Randy Shilts




Randy Shilts(August 8, 1951– February 17, 1994)- was a pioneering American journalist and author. He worked as a reporter for both The Advocate and the San Francisco Chronicle, as well as for San Francisco Bay Area television stations.

Born August 8, in Davenport Iowa, Shilts grew up in Aurora, Illinois, with five brothers in a politically, working-class family. He majored in journalism at the University of Oregon, where he worked on the student newspaper, the Oregon Daily Emerald, becoming an award-winning managing editor. During his college days, he came out publicly as a gay man at age 20, and ran for student office with the slogan "Come out for Shilts."

Shilts graduated near the top of his class in 1975, but as an openly gay man, he struggled to find full-time employment in what he characterized as the homophobic environment of newspapers and television stations at that time. After several years of freelance journalism, he was finally hired as a national correspondent by the San Francisco Chronicle in 1981, becoming "the first openly gay reporter with a gay 'beat' in the American mainstream press."Coincidentally, AIDS, the disease that would take his life, first came to nationwide attention that same year, and soon Shilts devoted himself to covering the unfolding story of the disease and its medical, social, and political ramifications. Shilts wrote three best-selling, widely acclaimed books. His first, is a biography of the first openly gay politician: The Mayor of Castro Street: The Life and Times of Harvey Milk, who was assasinated, was written at a time when "the very idea of a gay political biography was brand-new."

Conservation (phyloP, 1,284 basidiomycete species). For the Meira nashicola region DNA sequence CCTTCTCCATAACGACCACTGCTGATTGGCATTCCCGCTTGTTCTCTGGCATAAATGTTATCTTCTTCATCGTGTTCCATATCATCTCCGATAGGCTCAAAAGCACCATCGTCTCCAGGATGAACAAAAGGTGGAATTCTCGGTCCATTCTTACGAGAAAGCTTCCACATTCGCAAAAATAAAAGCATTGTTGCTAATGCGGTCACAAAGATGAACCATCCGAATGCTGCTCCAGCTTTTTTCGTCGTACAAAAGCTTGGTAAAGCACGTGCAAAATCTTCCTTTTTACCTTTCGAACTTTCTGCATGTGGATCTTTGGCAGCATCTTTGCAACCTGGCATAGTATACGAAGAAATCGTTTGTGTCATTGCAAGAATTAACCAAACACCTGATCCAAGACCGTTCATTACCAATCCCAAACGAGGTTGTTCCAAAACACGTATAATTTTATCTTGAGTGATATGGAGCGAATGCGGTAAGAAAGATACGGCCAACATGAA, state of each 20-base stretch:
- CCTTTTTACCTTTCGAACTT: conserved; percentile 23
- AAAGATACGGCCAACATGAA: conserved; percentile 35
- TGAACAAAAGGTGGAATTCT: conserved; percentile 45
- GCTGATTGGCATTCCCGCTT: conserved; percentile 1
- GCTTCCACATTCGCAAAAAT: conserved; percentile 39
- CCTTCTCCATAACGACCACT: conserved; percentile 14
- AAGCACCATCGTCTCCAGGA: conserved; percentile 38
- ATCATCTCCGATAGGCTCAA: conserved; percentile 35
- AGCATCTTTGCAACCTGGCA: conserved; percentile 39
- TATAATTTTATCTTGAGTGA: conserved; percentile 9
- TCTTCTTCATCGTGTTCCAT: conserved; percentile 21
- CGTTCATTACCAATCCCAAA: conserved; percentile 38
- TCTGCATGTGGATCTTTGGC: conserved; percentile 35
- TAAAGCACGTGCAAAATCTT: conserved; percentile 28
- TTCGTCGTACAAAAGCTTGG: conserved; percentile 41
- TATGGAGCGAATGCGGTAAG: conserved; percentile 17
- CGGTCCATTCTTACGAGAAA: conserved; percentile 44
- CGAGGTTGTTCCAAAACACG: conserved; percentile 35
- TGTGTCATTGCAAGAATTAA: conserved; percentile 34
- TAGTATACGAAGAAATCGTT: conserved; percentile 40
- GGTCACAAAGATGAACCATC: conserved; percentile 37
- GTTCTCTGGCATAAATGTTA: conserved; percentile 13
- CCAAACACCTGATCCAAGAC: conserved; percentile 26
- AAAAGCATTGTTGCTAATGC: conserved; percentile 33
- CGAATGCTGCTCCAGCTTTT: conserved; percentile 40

Shilts's second book, And the Band Played On: Politics, People, and the AIDS Epidemic (1980-1985), published in 1987, won the Stonewall Book Award and brought him nationwide literary fame. And the Band Played On is an extensively researched account of the early days of the AIDS epidemic in the United States.

His last book,Conduct Unbecoming: Gays and Lesbians in the US Military : Vietnam to the Persian Gulf, which examined discrimination against lesbians and gays in the military, was published in 1993. Shilts and his assistants conducted over a thousand interviews while researching the book, the last chapter of which Shilts dictated from his hospital bed.

Shilts's writing was admired for its powerful narrative drive, interweaving personal stories with political and social reporting. Shilts saw himself as a literary journalist in the tradition of Truman Capote and Norman Mailer.

Shilts died, aged 42, at his 10-acre ranch in Guerneville, Sonoma County, California,